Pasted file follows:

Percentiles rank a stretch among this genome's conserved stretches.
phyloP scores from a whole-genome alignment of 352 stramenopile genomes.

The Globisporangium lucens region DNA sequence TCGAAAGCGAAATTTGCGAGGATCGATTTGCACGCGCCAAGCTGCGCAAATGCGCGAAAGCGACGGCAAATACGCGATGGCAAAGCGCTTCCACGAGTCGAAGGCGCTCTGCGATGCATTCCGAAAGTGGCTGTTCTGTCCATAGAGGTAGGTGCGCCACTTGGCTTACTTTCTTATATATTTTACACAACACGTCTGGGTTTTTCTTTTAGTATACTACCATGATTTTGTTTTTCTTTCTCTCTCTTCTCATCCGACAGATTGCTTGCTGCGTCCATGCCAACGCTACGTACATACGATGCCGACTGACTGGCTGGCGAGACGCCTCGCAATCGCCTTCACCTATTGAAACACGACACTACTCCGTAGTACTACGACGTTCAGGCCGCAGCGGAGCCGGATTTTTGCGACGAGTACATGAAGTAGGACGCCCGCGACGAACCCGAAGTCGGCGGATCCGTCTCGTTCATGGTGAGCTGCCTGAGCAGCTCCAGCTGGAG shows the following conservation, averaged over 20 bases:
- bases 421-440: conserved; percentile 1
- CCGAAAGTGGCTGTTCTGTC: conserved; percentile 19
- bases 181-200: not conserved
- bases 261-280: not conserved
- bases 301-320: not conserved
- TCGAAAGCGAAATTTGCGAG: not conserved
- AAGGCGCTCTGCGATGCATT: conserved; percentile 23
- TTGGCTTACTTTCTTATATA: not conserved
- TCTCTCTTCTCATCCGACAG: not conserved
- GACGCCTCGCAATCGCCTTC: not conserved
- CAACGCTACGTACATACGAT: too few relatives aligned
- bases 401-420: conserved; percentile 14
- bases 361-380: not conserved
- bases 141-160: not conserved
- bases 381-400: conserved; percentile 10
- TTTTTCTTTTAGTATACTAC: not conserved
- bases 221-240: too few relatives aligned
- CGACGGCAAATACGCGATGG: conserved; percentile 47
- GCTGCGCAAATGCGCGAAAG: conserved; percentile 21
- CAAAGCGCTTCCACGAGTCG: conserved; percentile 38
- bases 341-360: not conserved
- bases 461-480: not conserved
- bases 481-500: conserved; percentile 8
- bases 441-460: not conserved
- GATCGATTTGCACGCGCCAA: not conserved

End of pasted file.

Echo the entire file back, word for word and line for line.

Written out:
Percentiles rank a stretch among this genome's conserved stretches.
phyloP scores from a whole-genome alignment of 352 stramenopile genomes.

The Globisporangium lucens region DNA sequence TCGAAAGCGAAATTTGCGAGGATCGATTTGCACGCGCCAAGCTGCGCAAATGCGCGAAAGCGACGGCAAATACGCGATGGCAAAGCGCTTCCACGAGTCGAAGGCGCTCTGCGATGCATTCCGAAAGTGGCTGTTCTGTCCATAGAGGTAGGTGCGCCACTTGGCTTACTTTCTTATATATTTTACACAACACGTCTGGGTTTTTCTTTTAGTATACTACCATGATTTTGTTTTTCTTTCTCTCTCTTCTCATCCGACAGATTGCTTGCTGCGTCCATGCCAACGCTACGTACATACGATGCCGACTGACTGGCTGGCGAGACGCCTCGCAATCGCCTTCACCTATTGAAACACGACACTACTCCGTAGTACTACGACGTTCAGGCCGCAGCGGAGCCGGATTTTTGCGACGAGTACATGAAGTAGGACGCCCGCGACGAACCCGAAGTCGGCGGATCCGTCTCGTTCATGGTGAGCTGCCTGAGCAGCTCCAGCTGGAG shows the following conservation, averaged over 20 bases:
- bases 421-440: conserved; percentile 1
- CCGAAAGTGGCTGTTCTGTC: conserved; percentile 19
- bases 181-200: not conserved
- bases 261-280: not conserved
- bases 301-320: not conserved
- TCGAAAGCGAAATTTGCGAG: not conserved
- AAGGCGCTCTGCGATGCATT: conserved; percentile 23
- TTGGCTTACTTTCTTATATA: not conserved
- TCTCTCTTCTCATCCGACAG: not conserved
- GACGCCTCGCAATCGCCTTC: not conserved
- CAACGCTACGTACATACGAT: too few relatives aligned
- bases 401-420: conserved; percentile 14
- bases 361-380: not conserved
- bases 141-160: not conserved
- bases 381-400: conserved; percentile 10
- TTTTTCTTTTAGTATACTAC: not conserved
- bases 221-240: too few relatives aligned
- CGACGGCAAATACGCGATGG: conserved; percentile 47
- GCTGCGCAAATGCGCGAAAG: conserved; percentile 21
- CAAAGCGCTTCCACGAGTCG: conserved; percentile 38
- bases 341-360: not conserved
- bases 461-480: not conserved
- bases 481-500: conserved; percentile 8
- bases 441-460: not conserved
- GATCGATTTGCACGCGCCAA: not conserved